Next morning we were out early and stopped to have a look at some promising ground about 3 klms from where we had met the other bloke. Nigel headed off in one direction and I the other and I had only walked a hundred meters or so when I walked into the middle of a patch, there were signals everywhere. Without taking another step I picked up a dozen or so small nuggets and it became quickly obvious that there were thousands of small nuggets here.

We moved our camp to the spot and made sure we were well out of sight; not that many people were likely to come along this track, but we weren’t taking any chances. We ran our vehicle down to the mill so it looked like our tracks were made by someone going to the mill or just taking a short cut. Then we carefully pulled our vehicles off on some hard ground and brushed away any tracks that may be visible. This may seem to be going to extremes, but when you’re earning your living by what you find, you have to play your cards close to your chest, as new patches are very hard to find. You can go for months just getting the odd nugget before stumbling onto a new patch, and then, only if you’re very lucky.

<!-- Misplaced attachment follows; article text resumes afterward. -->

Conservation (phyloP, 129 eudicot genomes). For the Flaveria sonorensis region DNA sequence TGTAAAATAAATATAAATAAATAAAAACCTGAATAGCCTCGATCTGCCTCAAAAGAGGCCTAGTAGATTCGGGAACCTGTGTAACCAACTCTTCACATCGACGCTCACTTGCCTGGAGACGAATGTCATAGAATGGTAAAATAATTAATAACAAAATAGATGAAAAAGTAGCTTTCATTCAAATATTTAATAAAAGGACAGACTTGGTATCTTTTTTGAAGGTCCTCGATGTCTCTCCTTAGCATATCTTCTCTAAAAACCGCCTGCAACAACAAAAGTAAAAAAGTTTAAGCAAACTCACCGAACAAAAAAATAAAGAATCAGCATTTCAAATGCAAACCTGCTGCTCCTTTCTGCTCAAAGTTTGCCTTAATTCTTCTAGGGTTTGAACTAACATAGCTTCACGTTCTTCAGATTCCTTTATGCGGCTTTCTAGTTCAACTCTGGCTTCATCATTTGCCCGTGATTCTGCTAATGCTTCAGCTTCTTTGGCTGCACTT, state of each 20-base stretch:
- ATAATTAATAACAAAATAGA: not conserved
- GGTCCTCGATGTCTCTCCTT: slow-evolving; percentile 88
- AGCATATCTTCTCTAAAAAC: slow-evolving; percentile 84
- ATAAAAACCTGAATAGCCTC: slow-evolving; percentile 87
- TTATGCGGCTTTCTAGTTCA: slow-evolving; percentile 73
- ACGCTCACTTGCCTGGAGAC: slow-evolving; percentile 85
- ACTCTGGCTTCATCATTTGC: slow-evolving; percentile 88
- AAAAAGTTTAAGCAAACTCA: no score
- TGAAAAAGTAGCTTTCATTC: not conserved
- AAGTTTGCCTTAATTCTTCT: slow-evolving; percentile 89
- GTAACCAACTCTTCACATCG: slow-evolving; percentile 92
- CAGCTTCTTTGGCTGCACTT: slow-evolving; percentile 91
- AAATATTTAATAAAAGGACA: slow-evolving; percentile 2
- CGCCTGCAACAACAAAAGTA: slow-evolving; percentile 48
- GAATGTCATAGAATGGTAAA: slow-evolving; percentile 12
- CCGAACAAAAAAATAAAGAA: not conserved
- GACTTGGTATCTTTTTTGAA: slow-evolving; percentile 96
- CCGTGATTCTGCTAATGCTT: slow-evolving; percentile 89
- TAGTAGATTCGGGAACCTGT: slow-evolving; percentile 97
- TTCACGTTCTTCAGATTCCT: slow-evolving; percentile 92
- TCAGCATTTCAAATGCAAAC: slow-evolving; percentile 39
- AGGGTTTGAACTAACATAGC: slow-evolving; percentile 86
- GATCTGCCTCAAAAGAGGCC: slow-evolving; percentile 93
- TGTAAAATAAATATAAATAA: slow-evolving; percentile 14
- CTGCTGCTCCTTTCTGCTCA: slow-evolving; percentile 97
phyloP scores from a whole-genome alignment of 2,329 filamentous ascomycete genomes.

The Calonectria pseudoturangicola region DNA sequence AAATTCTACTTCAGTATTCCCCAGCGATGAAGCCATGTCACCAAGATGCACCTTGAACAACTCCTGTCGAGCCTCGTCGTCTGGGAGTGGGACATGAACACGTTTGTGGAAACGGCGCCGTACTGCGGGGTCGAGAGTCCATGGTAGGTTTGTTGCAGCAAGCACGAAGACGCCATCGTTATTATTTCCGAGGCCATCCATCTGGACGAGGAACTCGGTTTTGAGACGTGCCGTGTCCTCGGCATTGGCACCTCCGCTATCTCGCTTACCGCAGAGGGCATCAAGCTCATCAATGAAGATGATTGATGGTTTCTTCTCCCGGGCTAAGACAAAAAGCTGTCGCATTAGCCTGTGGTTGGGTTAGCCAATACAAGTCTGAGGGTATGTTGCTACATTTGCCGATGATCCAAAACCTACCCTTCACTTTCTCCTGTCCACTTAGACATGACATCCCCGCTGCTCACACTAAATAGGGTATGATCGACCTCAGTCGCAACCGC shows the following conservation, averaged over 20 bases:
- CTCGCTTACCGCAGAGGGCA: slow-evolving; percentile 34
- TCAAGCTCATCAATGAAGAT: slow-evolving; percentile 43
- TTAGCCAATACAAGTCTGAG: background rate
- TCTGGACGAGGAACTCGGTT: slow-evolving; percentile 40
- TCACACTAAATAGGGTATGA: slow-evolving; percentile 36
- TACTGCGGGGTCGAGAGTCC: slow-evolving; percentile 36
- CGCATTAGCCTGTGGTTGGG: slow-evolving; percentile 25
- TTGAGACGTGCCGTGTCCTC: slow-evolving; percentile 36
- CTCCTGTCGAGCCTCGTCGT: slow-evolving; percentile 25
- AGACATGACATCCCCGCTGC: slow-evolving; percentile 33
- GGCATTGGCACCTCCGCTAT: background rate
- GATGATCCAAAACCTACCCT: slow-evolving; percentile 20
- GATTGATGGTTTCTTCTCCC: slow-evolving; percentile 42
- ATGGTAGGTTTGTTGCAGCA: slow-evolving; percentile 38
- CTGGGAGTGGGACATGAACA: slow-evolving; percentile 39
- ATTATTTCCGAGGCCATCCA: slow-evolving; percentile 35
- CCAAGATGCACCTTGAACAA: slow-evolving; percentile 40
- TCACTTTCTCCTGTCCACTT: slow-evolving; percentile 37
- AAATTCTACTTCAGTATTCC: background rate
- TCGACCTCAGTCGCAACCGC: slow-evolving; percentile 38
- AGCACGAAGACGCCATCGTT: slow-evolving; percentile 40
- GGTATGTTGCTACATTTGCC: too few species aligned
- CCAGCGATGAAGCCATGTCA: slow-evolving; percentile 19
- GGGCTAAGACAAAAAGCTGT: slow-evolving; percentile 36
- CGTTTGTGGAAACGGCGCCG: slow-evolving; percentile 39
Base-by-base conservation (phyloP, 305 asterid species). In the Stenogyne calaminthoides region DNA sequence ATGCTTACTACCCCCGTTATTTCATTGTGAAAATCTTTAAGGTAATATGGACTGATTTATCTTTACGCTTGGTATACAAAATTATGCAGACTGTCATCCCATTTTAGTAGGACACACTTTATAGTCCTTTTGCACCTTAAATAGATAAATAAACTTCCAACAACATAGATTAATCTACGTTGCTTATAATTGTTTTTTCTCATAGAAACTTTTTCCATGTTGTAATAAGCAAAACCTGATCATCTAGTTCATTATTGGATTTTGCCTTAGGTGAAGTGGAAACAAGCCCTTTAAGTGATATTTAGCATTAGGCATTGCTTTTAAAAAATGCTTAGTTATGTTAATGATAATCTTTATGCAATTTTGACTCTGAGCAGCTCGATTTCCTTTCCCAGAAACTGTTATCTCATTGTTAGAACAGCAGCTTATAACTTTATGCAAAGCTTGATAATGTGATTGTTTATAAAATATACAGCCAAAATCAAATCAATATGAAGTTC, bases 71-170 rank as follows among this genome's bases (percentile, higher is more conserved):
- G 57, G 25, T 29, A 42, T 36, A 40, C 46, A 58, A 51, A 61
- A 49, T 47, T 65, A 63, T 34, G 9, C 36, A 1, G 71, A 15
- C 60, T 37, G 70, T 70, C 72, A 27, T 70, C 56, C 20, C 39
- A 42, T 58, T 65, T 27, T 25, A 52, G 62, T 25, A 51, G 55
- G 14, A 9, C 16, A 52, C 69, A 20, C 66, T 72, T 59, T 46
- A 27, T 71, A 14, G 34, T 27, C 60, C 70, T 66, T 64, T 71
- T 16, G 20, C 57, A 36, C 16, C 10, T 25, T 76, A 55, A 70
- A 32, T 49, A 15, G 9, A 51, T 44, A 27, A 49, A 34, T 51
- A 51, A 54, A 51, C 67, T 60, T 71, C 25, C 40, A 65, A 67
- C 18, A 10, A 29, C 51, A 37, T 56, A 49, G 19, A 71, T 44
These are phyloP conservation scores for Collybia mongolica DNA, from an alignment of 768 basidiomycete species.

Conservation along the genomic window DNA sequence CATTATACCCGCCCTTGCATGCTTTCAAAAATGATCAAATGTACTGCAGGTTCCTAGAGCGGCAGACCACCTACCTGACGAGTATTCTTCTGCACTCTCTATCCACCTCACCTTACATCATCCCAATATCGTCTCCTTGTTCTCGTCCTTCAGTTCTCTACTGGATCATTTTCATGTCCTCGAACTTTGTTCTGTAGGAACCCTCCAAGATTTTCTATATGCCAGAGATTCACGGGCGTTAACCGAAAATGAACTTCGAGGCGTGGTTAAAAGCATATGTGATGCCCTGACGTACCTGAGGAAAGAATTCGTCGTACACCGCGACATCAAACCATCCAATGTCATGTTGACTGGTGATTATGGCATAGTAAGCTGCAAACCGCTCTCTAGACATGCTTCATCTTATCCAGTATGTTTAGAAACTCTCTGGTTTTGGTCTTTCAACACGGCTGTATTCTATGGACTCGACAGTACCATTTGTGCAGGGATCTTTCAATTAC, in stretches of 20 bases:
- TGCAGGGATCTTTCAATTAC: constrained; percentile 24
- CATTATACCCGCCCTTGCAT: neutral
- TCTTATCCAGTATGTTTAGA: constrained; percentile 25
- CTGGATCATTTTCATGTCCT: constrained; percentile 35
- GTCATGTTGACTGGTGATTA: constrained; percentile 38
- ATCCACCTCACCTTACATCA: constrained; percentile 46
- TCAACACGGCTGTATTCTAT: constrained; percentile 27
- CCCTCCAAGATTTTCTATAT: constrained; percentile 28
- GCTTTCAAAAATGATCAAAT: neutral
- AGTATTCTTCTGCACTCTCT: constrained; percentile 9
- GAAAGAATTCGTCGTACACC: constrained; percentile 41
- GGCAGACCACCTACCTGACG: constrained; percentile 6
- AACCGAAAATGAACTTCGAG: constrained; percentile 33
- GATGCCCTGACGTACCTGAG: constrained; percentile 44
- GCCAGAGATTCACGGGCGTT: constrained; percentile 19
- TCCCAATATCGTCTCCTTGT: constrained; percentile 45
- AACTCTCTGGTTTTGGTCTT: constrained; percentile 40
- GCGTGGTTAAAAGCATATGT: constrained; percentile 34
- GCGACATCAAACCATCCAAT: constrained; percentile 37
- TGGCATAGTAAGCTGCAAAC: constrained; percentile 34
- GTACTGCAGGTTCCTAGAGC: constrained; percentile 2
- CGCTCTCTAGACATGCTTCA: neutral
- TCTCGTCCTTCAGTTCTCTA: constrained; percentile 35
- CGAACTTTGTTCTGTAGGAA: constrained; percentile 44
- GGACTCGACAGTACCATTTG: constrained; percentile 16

There followed a couple weeks of exciting if somewhat tiring days; other patches were soon found and there seemed to be an endless supply of small nuggets. No doubt you’ll find it hard to believe just how hard it can be bending and digging often up to 400 small nuggets a day with the heat beating down and a million flies annoying the hell out of you. – Most of the nuggets were half a gram each or smaller.

The need for fresh food forced us to do a trip to town about 200 klms away and not wanting to take our gold with us we buried it in the creek; (can’t tell you exactly how because it’s on a need to know basis, and you don’t really need to know) by then we had about 80 oz.